Campaign Statement of Pam Gross

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EDITOR’S NOTE:
Pam Gross is a candidate for Loveland City Council and provided this Candidate Statement to Loveland Magazine.
 

Loveland Magazine invites all candidates for public office in the 45140 zip code or within the Loveland City School District boundary to send a similar Candidate Statement for publication. Send to lovelandmagazine@cinci.rr.com



 
Pam Gross is running for Loveland City Council

Four years ago I made the decision to run for city council because I believed Loveland needed new leadership, vision and direction. I promised several things:

  • Smart and focused economic development programs
  • Implement sound fiscal policies without asking taxpayers to pay increased income taxes
  • Innovative and creative ideas on infrastructure while maintaining quality city services

This message resonated with the voters and I was elected to serve as their council representative. I am proud to say that I have delivered on the promises four years ago and I am now seeking re-election to continue on this path of progress and looking forward to the future and new successes that will continue to grow our city and keep it vibrant and financially stable for future generations.

This is a decent enough elevator campaign speech but it doesn’t tell the real story of the progress in Loveland nor does it capture the excitement and vitality of our city.

During my first campaign, my niece, Nyla, was graduating from High School. We’ve always been very close and she spends a lot time at our home. Like most of us, we like to play, shop and eat in our community. We would ride or walk on the bike trail, and then we hop in the car and head over to Madeira to shop at the little boutiques and grab a bite to eat in Montgomery. Why, because Loveland didn’t have much to offer outside of an extremely expensive dirt pile in the middle of downtown.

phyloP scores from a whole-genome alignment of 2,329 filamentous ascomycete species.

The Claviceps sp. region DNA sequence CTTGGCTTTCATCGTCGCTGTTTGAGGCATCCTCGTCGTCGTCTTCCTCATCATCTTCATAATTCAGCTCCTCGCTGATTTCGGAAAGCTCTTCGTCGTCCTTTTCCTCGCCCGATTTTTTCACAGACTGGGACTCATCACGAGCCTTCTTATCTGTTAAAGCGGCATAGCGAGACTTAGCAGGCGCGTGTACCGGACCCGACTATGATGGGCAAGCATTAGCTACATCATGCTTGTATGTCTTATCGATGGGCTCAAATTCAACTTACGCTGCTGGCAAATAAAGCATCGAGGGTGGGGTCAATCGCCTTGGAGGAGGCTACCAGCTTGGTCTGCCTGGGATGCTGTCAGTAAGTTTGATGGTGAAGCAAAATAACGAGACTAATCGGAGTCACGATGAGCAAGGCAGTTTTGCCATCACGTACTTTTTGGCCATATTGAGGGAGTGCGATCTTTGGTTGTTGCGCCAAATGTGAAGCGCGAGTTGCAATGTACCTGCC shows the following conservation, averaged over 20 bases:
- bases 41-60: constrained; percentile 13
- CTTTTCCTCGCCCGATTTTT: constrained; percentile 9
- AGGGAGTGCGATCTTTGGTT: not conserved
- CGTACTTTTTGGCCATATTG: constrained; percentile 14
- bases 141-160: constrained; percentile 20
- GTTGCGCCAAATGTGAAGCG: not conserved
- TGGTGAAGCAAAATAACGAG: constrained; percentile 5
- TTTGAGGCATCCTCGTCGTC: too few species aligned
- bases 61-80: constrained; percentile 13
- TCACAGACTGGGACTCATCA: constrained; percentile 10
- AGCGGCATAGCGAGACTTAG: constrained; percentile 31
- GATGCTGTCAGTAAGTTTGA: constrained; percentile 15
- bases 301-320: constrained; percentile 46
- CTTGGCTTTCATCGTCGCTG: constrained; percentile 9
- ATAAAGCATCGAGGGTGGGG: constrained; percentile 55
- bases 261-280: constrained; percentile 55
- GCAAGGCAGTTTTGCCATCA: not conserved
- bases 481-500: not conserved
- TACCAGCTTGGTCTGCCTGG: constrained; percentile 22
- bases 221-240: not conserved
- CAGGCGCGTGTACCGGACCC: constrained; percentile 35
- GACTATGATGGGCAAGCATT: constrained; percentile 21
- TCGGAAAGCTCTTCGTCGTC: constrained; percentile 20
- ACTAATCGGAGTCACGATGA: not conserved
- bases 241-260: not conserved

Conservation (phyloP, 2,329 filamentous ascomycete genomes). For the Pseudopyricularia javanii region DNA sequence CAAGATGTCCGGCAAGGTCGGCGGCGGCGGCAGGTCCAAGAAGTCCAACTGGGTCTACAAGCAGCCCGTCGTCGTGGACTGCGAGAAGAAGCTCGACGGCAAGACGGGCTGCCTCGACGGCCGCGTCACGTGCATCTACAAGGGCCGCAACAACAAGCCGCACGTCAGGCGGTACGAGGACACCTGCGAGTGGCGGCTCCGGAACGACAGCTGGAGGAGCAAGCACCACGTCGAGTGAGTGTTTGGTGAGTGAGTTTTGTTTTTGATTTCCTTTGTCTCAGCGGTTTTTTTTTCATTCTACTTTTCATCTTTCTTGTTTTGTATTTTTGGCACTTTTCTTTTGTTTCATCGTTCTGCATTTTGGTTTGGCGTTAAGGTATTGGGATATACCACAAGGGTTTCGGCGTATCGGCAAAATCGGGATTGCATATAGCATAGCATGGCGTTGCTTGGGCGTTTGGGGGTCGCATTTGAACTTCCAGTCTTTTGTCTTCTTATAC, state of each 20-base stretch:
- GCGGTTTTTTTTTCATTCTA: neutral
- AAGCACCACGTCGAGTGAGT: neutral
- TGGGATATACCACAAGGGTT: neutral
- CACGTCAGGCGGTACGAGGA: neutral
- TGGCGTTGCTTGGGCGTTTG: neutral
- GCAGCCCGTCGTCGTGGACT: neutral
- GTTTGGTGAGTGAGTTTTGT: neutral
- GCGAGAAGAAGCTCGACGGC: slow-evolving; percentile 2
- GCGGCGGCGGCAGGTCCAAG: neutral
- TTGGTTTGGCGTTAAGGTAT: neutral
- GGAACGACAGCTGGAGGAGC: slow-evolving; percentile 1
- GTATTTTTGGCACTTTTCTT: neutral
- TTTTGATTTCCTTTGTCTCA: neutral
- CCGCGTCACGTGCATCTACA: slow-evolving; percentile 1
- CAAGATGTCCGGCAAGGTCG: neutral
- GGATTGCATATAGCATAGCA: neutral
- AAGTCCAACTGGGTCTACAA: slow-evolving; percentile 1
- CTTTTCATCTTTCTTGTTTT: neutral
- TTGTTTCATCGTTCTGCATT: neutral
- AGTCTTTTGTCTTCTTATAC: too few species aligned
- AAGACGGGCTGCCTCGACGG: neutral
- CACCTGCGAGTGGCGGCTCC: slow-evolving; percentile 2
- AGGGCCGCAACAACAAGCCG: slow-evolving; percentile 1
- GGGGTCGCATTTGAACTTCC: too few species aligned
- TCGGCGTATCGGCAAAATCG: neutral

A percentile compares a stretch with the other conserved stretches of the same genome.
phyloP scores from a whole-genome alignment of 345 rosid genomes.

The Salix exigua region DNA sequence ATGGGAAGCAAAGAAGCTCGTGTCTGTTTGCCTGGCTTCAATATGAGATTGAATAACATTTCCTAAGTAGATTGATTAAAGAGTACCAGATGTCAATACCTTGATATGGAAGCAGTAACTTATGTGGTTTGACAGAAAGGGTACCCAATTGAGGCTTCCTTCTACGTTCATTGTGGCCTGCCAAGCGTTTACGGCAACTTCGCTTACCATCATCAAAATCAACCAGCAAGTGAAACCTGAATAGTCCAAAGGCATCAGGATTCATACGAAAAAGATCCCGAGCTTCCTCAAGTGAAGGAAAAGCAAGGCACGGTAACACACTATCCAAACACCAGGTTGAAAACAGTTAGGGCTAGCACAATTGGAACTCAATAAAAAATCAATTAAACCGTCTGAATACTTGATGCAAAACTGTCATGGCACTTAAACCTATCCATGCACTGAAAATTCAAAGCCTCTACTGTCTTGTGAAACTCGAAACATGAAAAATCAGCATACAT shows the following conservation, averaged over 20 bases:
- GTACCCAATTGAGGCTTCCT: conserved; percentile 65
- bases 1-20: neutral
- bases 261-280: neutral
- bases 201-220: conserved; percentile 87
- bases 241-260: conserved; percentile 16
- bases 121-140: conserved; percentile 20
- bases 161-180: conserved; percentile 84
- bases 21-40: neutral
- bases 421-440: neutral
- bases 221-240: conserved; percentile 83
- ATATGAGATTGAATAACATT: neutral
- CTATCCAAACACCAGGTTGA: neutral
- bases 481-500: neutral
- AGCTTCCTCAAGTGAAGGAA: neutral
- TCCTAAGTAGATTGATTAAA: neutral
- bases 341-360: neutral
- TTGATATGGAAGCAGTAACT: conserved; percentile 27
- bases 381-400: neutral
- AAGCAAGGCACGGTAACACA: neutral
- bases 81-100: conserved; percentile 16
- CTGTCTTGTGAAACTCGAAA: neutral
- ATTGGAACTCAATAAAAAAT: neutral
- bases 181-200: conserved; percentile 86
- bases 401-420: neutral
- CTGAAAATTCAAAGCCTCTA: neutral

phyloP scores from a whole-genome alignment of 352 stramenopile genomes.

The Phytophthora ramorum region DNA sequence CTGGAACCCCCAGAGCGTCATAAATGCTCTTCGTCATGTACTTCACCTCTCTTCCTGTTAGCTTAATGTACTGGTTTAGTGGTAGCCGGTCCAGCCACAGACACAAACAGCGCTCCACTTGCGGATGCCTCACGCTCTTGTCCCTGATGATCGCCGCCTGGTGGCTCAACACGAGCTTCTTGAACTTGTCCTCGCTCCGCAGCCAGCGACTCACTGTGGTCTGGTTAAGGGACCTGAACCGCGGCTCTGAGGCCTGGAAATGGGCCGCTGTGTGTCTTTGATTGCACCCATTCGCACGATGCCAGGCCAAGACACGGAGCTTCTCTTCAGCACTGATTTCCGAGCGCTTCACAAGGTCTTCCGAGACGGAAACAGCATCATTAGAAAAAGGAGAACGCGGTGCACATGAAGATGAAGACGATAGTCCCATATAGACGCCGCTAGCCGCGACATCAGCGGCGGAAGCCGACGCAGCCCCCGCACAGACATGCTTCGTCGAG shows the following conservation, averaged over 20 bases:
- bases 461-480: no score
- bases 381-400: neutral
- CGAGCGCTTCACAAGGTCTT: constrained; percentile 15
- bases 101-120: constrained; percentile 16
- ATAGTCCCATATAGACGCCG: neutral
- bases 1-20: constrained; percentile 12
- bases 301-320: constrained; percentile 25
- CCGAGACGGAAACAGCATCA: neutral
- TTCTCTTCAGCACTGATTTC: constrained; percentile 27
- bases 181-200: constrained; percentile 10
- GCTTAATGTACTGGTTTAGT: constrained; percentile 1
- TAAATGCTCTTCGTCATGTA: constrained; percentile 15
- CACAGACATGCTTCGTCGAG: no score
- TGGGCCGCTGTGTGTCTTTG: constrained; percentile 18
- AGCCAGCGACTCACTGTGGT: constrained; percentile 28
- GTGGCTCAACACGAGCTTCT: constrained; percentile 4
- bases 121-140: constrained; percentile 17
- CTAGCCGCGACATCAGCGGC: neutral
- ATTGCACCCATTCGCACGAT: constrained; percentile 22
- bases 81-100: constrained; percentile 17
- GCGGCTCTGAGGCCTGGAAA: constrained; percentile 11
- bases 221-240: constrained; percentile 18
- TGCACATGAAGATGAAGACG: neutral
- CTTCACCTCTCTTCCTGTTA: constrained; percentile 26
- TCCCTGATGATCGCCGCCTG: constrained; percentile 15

My accounting office is located downtown and I would drive by that dirt pile every day and finally I decided, I’m going to run for council. I’m tired of the same people running the show – our city needed new leadership, direction and vision. Our town had so much potential. So I ran for council and I won. There is no greater honor than serving as an elected representative for the community I care so deeply about. 

Fast forward to today – my niece is now a senior at the University of Dayton. When she comes to visit her favorite aunt, the first thing she says is “let’s go downtown, I love that boutique – Busy Bee – they have all kinds of cool stuff.” She also tells me not to forget to bring my credit card and after spending my money she says “I’m hungry – let’s eat at Bella’s I like their outdoor patio – and after let’s get an ice cream at Graeters.”  That big pile of dirt is now Loveland Station, it is a thriving and fully occupied residential/retail space. 

On any night of the week downtown Loveland is full of life – kids enjoying ice cream, adults socializing on the outdoor patios and couples walking hand in hand enjoying the people watching. We have new small businesses as well – Narrow Path Brewery, Fresh Press and Bike Trail Junction. Travel down Loveland Madeira Rd and what was once a vacant car lot is now a vibrant business center with a Starbucks, SportClips and Chipotle. Four years ago our Commerce Park,  the “economic engine” of our city, was losing tenants at an alarming rate, today it is almost 100% occupied, home of the corporate headquarters for McCluskey Chevrolet and Mike’s Car Wash. 

New businesses are not only a boom to our economy but it builds our local tax base which supports our excellent Police, Fire, EMS, Public works and Parks  ( for people and dogs.) They are the quality city services our residents expect. I’m seeking re-election to continue this path of progress.  

16 COMMENTS